Tues., Nov. 7
World War II and its Aftermath
*Deborah Dash Moore, “On the Threshhold”
*Letter from an American Jewish Soldier in World War II
Cite three major changes experienced by American Jews as a result of World War II. Which of these, do you think, had the most profound effect on American Jewry, and why?
Thurs., Nov. 9
The Holocaust, Israel and American Jewry
Henry Feingold, “Who Shall Bear the Guilt for the Holocaust? The Human Dilemma” AJE, 273-292.
*Moore, “Israel as Frontier” in To The Golden Cities, 227-261.
• After reading Feingold’s article, do you feel American Jews could have done more to help European Jews during the Holocaust? Give at least two examples to back up your view.
• Drawing on Moore’s article, list two examples of how the birth of Israel allowed American Jews to “reimagine” themselves.
Tues., Nov. 14
Religion and Culture on the Suburban Frontier
Samuel C. Heilman, Portrait of American Jews, 8-46.
*Philip Roth, “Eli the Fanatic,” 249-298.
Based on both the Heilman reading and the Roth story, cite two ways in which the 1950s brought positive developments to the Jewish community and two ways in which the decade brought negative developments.
Thurs., Nov. 16
From Classical Liberalism to Ethnic Revival: The 60s and 70s
*Marc Dollinger, Quest for Inclusion: Jews and Liberalism in Modern America, 3-18.
Heilman, Portrait of American Jews, 47-100.
Based on Dollinger’s article, present (very briefly) two possible explanations for the attraction of Jews to liberal politics. Which of the two do you think is a better explanation and why?
Tues., Nov. 21
Denominational Growth and Fragmentation
*Jack Wertheimer, A People Divided, 170-184.
UAHC, “Statement of Principles for Reform Judaism.”
Go to the website of the Union of American Hebrew Congregations and read the “Statement of Principles for Reform Judaism” (1999). Give three ways in which these principles echo the sentiments of the Reform Movement’s Pittsburgh Platform of 1885 and three ways in which they contradict the Pittsburgh Platform.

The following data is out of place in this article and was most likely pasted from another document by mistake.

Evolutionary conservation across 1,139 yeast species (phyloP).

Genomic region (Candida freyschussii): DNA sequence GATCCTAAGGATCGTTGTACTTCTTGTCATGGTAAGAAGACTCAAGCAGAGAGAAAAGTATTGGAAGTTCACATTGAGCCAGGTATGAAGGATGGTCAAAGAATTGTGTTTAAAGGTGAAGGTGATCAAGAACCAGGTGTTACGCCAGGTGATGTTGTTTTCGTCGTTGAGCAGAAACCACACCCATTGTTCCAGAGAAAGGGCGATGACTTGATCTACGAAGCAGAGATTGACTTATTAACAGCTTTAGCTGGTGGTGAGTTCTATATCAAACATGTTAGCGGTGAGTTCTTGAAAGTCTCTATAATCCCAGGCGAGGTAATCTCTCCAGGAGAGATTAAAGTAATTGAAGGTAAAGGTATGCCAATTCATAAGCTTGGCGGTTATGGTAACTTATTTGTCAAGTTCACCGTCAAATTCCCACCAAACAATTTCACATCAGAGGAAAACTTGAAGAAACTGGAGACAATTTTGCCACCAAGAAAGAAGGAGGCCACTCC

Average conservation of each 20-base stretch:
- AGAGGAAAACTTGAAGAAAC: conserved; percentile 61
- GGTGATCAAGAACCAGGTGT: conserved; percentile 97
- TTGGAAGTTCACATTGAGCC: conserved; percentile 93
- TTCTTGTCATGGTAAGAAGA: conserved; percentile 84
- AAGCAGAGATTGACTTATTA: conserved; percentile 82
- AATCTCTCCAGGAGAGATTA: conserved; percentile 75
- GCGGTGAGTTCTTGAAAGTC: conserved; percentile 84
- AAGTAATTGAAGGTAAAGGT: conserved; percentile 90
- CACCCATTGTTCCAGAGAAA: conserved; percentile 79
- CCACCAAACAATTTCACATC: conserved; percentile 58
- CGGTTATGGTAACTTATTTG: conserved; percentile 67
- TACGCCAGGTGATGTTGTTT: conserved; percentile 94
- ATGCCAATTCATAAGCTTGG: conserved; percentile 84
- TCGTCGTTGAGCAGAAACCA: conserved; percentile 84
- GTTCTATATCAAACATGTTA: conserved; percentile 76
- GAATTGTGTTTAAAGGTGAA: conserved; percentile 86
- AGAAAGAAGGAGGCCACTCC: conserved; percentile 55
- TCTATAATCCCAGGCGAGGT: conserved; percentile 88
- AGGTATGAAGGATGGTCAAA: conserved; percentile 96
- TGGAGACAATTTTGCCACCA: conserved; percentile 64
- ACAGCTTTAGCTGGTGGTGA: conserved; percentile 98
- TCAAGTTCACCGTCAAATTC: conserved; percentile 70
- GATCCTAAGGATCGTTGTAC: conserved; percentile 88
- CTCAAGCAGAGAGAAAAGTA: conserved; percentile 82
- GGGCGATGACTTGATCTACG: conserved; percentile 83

PRIMARY DOCUMENT WRITING ASSIGNMENT DUE IN CLASS. REMEMBER TO SUBMIT ORIGINAL DOCUMENT WITH EDITED DOCUMENT AND ANALYSIS ESSAY.
Thursday, Nov. 23
NO CLASS – THANKSGIVING BREAK
Tues., Nov. 28
Feminism and the American Jewish Community
*Deborah E. Lipstadt, “Feminism and American Judaism: Looking Back at the Turn of the Century,” in Women and American Judaism, 291-304.
*Ellen Umansky, “Reclaiming the Covenant,” 230-234.
Give at least three examples of how feminism has changed American Judaism.
Thurs., Nov. 30
Intermarriage and the Culture of Survival
Heilman, Portrait of American Jews, 101-164.
Lisa Schiffman, Generation J, 1-30.
Schiffman speaks of a “revolution” in Jewish identity that is creating new forms of Judaism that do not require marriage within the group in order to survive. Drawing on either Schiffman’s book or your own observations, give at least three examples of these new forms.
TAKE-HOME FINAL EXAM DISTRIBUTED IN CLASS
Tues., Dec. 5
Multiculturalism and the Jews
*Lerner and West, “Cultural Identity and Whiteness,” 62-79.
Based on the Lerner-West conversation and your own observations, do you think Jews are best described as “insiders” or “outsiders” in American culture? Give at least three reasons to back up your claim.
Thurs. Dec. 14
TAKE-HOME FINAL EXAMS must be submitted electronically to my email, egoldst [at] emory [dot] edu, by midnight on this date. No late papers will be accepted. Download the take-home exam HERE.